Consumers buying iPhones and Galaxy tablets in France could soon be paying a little extra to get their digital doses of mobile technology.

The government there is also weighing the possibility of taxing foreign music and video streaming services, such as YouTube.

What could possibly prompt a government to stack an extra fee on to a smartphone, or a viral video from Psy?

In France, there are several taxes and fees tacked on to various items – these are taxes and fees that help pump almost a billion dollars into the country’s film industry, for example.

That money helps filmmakers produce French films. But as more people get music from iTunes and watch video from YouTube – on mobile devices – the government (and artists) miss out on possible revenue.

So it seems the solution, at least in the eyes of French policymakers, is to add a new tax.

A special panel set up to solve this cultural crisis has pitched a 1 per cent tax on “Internet-connecting devices,” the Wall Street Journal reports.

This levy would apply to everything from smartphones to tablets to laptops and desktops – even web-enabled TV sets and gaming consoles.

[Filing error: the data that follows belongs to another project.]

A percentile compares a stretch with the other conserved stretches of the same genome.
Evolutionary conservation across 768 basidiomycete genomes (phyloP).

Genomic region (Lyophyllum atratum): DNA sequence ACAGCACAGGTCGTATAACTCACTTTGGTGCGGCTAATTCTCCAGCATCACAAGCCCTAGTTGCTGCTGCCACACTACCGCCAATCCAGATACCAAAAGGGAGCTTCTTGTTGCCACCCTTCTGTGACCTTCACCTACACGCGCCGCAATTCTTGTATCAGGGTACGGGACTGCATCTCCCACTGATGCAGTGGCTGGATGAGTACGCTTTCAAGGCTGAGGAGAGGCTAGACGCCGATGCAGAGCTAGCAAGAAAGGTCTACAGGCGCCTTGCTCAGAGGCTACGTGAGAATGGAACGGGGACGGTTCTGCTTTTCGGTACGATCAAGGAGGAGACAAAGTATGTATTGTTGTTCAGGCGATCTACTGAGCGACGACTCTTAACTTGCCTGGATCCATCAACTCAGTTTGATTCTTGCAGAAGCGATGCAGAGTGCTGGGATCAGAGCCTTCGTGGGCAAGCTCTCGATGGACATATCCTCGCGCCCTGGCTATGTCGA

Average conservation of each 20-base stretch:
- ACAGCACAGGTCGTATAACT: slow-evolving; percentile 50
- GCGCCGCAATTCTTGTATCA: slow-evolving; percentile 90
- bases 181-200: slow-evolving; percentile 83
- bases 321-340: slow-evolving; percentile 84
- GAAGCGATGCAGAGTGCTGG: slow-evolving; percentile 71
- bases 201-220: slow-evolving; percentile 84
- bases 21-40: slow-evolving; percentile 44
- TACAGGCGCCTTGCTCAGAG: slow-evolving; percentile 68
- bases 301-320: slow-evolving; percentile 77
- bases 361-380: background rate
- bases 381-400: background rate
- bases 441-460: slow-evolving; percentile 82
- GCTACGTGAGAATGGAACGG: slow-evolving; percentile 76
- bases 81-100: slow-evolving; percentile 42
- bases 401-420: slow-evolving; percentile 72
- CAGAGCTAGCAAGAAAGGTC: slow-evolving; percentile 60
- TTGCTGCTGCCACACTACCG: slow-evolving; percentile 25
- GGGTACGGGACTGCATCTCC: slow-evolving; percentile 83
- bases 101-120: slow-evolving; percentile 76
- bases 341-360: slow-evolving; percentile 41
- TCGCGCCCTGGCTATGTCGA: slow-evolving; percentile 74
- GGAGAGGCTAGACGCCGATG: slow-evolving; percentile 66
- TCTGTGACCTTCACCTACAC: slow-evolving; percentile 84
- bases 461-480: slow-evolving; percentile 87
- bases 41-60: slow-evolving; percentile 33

It’s not all about rolling out new tax grabs. The WSJ also reports that the panel suggests the government nix a massive and expensive anti-piracy department, that’s been as successful at convicting illegal downloaders as the Leafs have been at advancing to the second round of the Stanley Cup playoffs.

France isn’t the only country considering new revenue sources from digital streams. The United States Senate has approved a tax on things bought over the web.

The motion still needs to get approval in the House of Representatives, but it’s passed at least one hurdle.

Would you be opposed to paying a tax on your smartphones? Or on the music and video you get over the web, just to support the cultural entertainment industry?